By Jocelyne Waddle, The Garden Club of Frankfort

I was told as a child, growing up in southern France, that passions choose us, not the other way around.  Mine has always been roses. But, again, I am not sure I had a choice. Have you noticed how many French stories feature roses? “Beauty and the Beast,” “Sleeping Beauty” and “The Little Prince” to name a few.

Roses have graced the windows of our Gothic cathedrals, captivated us with their symbolism in the poetry of the Renaissance and left us breathless in the elaborate gardens of French chateaux. This ancient flower from Asia has been cultivated all over France for centuries. 

Did you know that the Empress Josephine Bonaparte, wife of Napoleon, was a passionate rose collector?  As her husband wreaked havoc in Europe, she employed gardeners to tend to her 250 different roses, which were acquired from all around the world. They still grace her gardens at Malmaison, near Paris. The famed French botanical illustrator Pierre-Joseph Redoute painted 117 of Josephine’s roses for his watercolor book “Les Roses.” Few other plants have played such a role in our history. It has not only been cultivated for its visual beauty, but also for its use in cuisine, medicine and perfumes.

A bouquet of heirloom, bourbon and English roses. (Photo submitted)

The romantic sense in me has succumbed to the allure of this queen of flowers, not only for its beauty but also for its intoxicating scents. You can choose from old roses who have the “true rose” scent that you probably associate with rose-scented perfumes. Most English roses, regardless of their color, are fruity and smell of apple, pear, strawberry, raspberry, apricot or even sometimes lemon. Tea roses have a scent that many compared to the aroma of fresh China tea. In some roses, it is so strong that it can take over any other smells. The tea scent most commonly occurs in yellow or apricot-colored roses. I love musky roses for my garden, even a small amount will perfume the air at the height of the day and will linger well into the evening. Choose rambler roses with prominent stamens if you favor this perfume. Finally pink and apricot-colored English roses that smell like myrrh have a sweet scent reminiscent of licorice.  

As a transplanted gardener, I was warned that growing roses in central Kentucky was a challenge. “They are fussy plants!” I was warned again and again. I confess that in 30 years of gardening in Frankfort, I have had my share of failure over the years. I have learned that the less you fuss over old fashioned roses, the more they will reward you by their sheer determination to bloom.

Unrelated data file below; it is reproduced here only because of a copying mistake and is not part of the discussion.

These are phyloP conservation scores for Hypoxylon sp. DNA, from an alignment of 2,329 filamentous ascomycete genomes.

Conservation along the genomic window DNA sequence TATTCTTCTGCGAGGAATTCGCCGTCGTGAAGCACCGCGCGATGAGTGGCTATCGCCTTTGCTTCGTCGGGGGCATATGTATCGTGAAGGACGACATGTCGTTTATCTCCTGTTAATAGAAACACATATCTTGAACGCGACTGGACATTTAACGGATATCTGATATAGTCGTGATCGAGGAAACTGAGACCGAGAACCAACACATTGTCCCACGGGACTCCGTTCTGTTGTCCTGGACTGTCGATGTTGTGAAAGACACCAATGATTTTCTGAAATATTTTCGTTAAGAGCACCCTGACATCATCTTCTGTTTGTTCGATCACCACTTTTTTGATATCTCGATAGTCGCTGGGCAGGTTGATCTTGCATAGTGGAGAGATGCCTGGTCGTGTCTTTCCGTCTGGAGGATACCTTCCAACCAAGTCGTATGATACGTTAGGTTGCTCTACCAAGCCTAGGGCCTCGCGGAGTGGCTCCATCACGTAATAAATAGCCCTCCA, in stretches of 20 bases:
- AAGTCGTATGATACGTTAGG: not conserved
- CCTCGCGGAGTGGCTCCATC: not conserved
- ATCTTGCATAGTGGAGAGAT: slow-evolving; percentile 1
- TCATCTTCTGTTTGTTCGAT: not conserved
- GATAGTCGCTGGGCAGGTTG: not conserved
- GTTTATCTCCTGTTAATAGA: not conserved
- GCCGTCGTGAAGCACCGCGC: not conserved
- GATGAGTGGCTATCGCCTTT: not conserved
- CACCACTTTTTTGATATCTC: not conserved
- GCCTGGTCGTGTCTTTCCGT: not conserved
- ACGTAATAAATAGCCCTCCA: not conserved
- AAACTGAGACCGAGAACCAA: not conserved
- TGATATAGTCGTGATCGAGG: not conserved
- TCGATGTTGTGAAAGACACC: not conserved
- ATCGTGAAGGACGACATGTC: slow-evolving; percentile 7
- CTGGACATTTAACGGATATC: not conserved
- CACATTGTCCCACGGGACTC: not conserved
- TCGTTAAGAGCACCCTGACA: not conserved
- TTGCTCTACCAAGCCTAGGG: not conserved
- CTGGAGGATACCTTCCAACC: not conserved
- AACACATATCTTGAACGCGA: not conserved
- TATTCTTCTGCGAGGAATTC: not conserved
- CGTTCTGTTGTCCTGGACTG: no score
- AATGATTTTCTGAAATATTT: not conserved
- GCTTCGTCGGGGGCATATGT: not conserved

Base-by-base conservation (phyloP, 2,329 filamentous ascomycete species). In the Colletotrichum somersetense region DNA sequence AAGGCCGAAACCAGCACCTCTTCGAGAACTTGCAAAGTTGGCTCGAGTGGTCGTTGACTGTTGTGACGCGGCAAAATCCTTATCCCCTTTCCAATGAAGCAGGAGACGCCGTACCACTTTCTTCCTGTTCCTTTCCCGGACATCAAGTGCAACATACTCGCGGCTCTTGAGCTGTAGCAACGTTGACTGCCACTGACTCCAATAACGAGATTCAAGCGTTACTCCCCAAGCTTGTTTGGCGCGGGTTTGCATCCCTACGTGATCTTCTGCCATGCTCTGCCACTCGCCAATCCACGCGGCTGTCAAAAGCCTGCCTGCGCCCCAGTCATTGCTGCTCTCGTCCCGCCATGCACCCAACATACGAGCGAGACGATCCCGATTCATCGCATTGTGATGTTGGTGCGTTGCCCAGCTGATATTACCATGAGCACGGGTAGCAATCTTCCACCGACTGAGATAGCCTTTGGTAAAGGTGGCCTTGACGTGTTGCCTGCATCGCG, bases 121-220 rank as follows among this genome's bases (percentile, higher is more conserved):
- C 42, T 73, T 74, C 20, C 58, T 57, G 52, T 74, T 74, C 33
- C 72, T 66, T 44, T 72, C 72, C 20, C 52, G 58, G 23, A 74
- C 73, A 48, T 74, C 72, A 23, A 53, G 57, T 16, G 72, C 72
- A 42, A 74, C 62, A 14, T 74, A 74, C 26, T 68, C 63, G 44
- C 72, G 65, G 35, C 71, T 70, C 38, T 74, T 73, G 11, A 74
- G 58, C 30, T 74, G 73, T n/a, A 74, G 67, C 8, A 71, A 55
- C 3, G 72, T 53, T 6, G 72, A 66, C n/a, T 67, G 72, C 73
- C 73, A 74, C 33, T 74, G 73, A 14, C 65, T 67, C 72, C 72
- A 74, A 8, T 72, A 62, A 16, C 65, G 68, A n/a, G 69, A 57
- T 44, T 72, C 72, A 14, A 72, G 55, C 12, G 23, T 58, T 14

I have learned a few lessons: 

  1. Plant your roses once the last frost has passed. I use a root stimulant to give them a chance to get established. Make sure that your bushes are planted deep enough that the crown is between 2 to 3 inches underground. 
  2. Roses don’t like to have their roots constantly being wet. Choose a well-drained location.
  3. Morning sun exposure is best, but some roses can grow in shade and some in full sun. Read the labels carefully and do not be afraid to experiment.
  4. Do not use granulated fertilizer during the first year of growth. It can damage the baby roots. Once they are established, fertilize in early spring and early summer. 
  5. Water, water and water some more in summer, always at the soil level to avoid black spot. If you do get this unsightly fungal disease, just defoliate, and make sure you throw the infected leaves in the trash. Do not put them on your compost pile. 
  6. Deadhead regularly for repeat blooms. 
  7. Against aphids infestation, (only if it is unmanageable) I use Neem oil early in the morning. The dreaded Japanese beetles are hand-removed early in the morning, when they are still slow moving, and drowned in soapy water. 
  8. I cover my rose bushes with mulch in winter and prune the old or disease canes in February/March while the plant is still dormant. 

Like all well-loved antiques, the old-fashioned heirloom roses will bring elegance and a sense of history to your garden. For inspiration, go visit the rose garden at the side of the Capitol Annex. 

Jocelyne Waddle is a member of The Garden Club of Frankfort. For inspiration or practical advice on cottage and formal gardening, decorating with European antiques and cooking, French style of course, follow her @elegantfrenchliving on Instagram. For information on The Garden Club contact bhsmith`

This variety of roses is called ice silver climbing. (Photo submitted)
This variety of roses is called blush new dawn climbing. (Photo submitted)
This variety of roses is called an heirloom rose eden climbing. (Photo submitted)